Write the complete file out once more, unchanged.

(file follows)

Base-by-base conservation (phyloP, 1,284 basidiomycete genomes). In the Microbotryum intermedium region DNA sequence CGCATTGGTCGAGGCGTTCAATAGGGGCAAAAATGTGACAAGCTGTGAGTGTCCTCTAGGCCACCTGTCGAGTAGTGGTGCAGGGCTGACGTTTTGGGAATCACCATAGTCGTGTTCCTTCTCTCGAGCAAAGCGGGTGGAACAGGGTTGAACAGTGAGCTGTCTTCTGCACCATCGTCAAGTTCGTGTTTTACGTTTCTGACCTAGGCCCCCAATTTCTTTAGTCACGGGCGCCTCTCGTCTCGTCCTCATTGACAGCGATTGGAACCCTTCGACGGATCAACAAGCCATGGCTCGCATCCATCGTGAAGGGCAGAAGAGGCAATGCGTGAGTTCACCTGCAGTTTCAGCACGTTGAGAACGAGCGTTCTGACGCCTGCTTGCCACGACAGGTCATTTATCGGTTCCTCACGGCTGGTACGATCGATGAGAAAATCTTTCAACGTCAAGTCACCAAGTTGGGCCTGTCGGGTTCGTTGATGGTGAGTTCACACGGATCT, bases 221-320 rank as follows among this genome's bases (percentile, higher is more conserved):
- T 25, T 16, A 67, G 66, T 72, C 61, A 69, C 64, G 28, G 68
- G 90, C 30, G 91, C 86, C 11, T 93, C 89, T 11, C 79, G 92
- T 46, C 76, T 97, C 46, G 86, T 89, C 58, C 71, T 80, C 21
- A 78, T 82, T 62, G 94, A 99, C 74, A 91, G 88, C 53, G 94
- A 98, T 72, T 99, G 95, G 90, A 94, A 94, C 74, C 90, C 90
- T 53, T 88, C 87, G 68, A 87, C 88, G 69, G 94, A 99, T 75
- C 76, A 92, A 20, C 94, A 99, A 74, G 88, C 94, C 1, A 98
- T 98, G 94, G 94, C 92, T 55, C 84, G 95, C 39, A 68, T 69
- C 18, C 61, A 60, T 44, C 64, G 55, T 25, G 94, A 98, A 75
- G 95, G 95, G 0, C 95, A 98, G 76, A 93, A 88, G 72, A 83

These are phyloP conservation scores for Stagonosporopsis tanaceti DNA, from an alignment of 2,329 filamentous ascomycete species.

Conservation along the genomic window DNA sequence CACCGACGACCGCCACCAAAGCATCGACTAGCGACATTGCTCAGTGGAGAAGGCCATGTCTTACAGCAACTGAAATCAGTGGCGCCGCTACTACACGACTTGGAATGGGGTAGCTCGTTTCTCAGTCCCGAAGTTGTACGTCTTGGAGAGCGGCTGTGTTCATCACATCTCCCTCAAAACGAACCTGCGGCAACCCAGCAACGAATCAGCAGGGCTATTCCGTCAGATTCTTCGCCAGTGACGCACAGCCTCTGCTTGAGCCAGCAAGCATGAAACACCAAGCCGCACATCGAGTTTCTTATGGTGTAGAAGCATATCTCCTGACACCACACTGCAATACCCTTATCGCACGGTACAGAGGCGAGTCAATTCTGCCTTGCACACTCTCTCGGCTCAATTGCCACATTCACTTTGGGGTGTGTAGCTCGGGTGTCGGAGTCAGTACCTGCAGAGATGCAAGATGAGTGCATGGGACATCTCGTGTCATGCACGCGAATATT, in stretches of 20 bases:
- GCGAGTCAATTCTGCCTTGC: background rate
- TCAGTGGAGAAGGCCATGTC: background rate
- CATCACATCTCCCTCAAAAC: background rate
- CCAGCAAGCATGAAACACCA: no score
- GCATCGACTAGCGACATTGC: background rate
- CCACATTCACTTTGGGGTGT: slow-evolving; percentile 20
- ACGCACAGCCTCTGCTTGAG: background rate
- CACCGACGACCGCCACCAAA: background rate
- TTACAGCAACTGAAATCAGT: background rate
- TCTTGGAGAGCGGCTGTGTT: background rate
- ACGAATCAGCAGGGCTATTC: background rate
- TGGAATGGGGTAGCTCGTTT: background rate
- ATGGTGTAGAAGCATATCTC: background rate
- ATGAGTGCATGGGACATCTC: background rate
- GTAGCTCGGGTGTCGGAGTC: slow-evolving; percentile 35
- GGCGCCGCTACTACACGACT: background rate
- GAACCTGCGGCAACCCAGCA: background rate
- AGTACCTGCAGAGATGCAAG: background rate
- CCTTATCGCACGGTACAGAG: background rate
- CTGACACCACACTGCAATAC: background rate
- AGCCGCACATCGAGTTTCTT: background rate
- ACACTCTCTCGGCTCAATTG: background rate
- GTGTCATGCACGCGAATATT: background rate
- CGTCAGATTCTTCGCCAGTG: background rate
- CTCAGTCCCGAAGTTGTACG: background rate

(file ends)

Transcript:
Base-by-base conservation (phyloP, 1,284 basidiomycete genomes). In the Microbotryum intermedium region DNA sequence CGCATTGGTCGAGGCGTTCAATAGGGGCAAAAATGTGACAAGCTGTGAGTGTCCTCTAGGCCACCTGTCGAGTAGTGGTGCAGGGCTGACGTTTTGGGAATCACCATAGTCGTGTTCCTTCTCTCGAGCAAAGCGGGTGGAACAGGGTTGAACAGTGAGCTGTCTTCTGCACCATCGTCAAGTTCGTGTTTTACGTTTCTGACCTAGGCCCCCAATTTCTTTAGTCACGGGCGCCTCTCGTCTCGTCCTCATTGACAGCGATTGGAACCCTTCGACGGATCAACAAGCCATGGCTCGCATCCATCGTGAAGGGCAGAAGAGGCAATGCGTGAGTTCACCTGCAGTTTCAGCACGTTGAGAACGAGCGTTCTGACGCCTGCTTGCCACGACAGGTCATTTATCGGTTCCTCACGGCTGGTACGATCGATGAGAAAATCTTTCAACGTCAAGTCACCAAGTTGGGCCTGTCGGGTTCGTTGATGGTGAGTTCACACGGATCT, bases 221-320 rank as follows among this genome's bases (percentile, higher is more conserved):
- T 25, T 16, A 67, G 66, T 72, C 61, A 69, C 64, G 28, G 68
- G 90, C 30, G 91, C 86, C 11, T 93, C 89, T 11, C 79, G 92
- T 46, C 76, T 97, C 46, G 86, T 89, C 58, C 71, T 80, C 21
- A 78, T 82, T 62, G 94, A 99, C 74, A 91, G 88, C 53, G 94
- A 98, T 72, T 99, G 95, G 90, A 94, A 94, C 74, C 90, C 90
- T 53, T 88, C 87, G 68, A 87, C 88, G 69, G 94, A 99, T 75
- C 76, A 92, A 20, C 94, A 99, A 74, G 88, C 94, C 1, A 98
- T 98, G 94, G 94, C 92, T 55, C 84, G 95, C 39, A 68, T 69
- C 18, C 61, A 60, T 44, C 64, G 55, T 25, G 94, A 98, A 75
- G 95, G 95, G 0, C 95, A 98, G 76, A 93, A 88, G 72, A 83

These are phyloP conservation scores for Stagonosporopsis tanaceti DNA, from an alignment of 2,329 filamentous ascomycete species.

Conservation along the genomic window DNA sequence CACCGACGACCGCCACCAAAGCATCGACTAGCGACATTGCTCAGTGGAGAAGGCCATGTCTTACAGCAACTGAAATCAGTGGCGCCGCTACTACACGACTTGGAATGGGGTAGCTCGTTTCTCAGTCCCGAAGTTGTACGTCTTGGAGAGCGGCTGTGTTCATCACATCTCCCTCAAAACGAACCTGCGGCAACCCAGCAACGAATCAGCAGGGCTATTCCGTCAGATTCTTCGCCAGTGACGCACAGCCTCTGCTTGAGCCAGCAAGCATGAAACACCAAGCCGCACATCGAGTTTCTTATGGTGTAGAAGCATATCTCCTGACACCACACTGCAATACCCTTATCGCACGGTACAGAGGCGAGTCAATTCTGCCTTGCACACTCTCTCGGCTCAATTGCCACATTCACTTTGGGGTGTGTAGCTCGGGTGTCGGAGTCAGTACCTGCAGAGATGCAAGATGAGTGCATGGGACATCTCGTGTCATGCACGCGAATATT, in stretches of 20 bases:
- GCGAGTCAATTCTGCCTTGC: background rate
- TCAGTGGAGAAGGCCATGTC: background rate
- CATCACATCTCCCTCAAAAC: background rate
- CCAGCAAGCATGAAACACCA: no score
- GCATCGACTAGCGACATTGC: background rate
- CCACATTCACTTTGGGGTGT: slow-evolving; percentile 20
- ACGCACAGCCTCTGCTTGAG: background rate
- CACCGACGACCGCCACCAAA: background rate
- TTACAGCAACTGAAATCAGT: background rate
- TCTTGGAGAGCGGCTGTGTT: background rate
- ACGAATCAGCAGGGCTATTC: background rate
- TGGAATGGGGTAGCTCGTTT: background rate
- ATGGTGTAGAAGCATATCTC: background rate
- ATGAGTGCATGGGACATCTC: background rate
- GTAGCTCGGGTGTCGGAGTC: slow-evolving; percentile 35
- GGCGCCGCTACTACACGACT: background rate
- GAACCTGCGGCAACCCAGCA: background rate
- AGTACCTGCAGAGATGCAAG: background rate
- CCTTATCGCACGGTACAGAG: background rate
- CTGACACCACACTGCAATAC: background rate
- AGCCGCACATCGAGTTTCTT: background rate
- ACACTCTCTCGGCTCAATTG: background rate
- GTGTCATGCACGCGAATATT: background rate
- CGTCAGATTCTTCGCCAGTG: background rate
- CTCAGTCCCGAAGTTGTACG: background rate